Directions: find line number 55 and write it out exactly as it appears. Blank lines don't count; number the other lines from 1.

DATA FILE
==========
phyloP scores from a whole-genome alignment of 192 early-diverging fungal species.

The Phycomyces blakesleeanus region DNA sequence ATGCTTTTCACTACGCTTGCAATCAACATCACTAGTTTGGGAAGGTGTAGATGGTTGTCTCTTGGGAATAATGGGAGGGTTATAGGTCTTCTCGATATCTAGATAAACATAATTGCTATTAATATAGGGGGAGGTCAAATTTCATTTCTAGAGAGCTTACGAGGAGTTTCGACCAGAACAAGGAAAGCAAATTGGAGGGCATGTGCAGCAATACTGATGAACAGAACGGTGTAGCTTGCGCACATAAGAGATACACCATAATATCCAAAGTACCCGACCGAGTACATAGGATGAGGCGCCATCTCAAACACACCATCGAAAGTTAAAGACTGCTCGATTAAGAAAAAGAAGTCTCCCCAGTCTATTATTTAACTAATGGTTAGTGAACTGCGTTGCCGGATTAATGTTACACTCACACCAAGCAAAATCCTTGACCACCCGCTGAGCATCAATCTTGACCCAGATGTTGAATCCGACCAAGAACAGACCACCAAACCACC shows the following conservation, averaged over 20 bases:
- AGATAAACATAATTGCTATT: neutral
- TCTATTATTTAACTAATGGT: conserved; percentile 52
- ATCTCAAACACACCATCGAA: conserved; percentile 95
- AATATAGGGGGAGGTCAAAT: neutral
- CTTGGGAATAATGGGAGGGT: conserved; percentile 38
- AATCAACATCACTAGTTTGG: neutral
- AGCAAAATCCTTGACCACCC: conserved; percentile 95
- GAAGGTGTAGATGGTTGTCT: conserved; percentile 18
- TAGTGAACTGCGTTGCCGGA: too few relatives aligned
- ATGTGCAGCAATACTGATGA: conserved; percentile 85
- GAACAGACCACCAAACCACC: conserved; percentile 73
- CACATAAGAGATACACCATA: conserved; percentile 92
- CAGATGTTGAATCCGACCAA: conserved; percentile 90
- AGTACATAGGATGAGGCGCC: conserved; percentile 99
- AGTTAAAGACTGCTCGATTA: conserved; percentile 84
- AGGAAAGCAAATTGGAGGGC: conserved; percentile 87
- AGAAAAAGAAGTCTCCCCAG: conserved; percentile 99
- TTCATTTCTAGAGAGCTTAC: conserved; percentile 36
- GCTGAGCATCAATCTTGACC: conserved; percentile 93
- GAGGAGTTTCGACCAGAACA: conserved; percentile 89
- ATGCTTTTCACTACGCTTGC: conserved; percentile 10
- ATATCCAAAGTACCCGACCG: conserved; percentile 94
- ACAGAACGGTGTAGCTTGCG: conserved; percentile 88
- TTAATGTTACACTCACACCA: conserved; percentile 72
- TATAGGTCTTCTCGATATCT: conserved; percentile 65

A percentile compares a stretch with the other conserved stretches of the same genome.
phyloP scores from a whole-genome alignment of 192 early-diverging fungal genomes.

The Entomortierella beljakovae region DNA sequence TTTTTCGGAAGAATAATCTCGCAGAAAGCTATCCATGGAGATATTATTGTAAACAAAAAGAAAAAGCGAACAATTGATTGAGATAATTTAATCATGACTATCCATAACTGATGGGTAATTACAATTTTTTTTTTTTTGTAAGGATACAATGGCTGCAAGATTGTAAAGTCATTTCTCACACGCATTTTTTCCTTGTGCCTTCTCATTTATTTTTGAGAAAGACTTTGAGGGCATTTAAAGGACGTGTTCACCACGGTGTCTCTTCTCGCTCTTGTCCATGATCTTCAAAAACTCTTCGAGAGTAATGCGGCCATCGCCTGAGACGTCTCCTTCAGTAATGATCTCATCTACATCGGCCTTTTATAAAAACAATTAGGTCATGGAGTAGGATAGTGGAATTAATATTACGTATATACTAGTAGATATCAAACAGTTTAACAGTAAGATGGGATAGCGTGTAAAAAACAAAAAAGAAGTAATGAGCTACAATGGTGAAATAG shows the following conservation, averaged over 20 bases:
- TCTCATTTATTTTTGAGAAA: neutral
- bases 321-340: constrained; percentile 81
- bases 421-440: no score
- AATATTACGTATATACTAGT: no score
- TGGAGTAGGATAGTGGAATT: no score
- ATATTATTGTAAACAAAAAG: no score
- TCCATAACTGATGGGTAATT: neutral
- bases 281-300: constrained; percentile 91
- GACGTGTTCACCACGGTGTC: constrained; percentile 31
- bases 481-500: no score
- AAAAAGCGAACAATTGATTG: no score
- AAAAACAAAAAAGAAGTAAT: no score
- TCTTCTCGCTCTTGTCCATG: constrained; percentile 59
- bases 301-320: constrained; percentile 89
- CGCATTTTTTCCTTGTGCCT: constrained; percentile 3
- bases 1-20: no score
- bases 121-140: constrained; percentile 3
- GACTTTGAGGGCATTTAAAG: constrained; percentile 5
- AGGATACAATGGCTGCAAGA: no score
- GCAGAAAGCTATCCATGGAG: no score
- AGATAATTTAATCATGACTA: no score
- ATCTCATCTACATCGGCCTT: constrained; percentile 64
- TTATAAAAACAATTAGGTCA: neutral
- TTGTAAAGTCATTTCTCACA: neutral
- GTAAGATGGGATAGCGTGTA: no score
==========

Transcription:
- GTAAGATGGGATAGCGTGTA: no score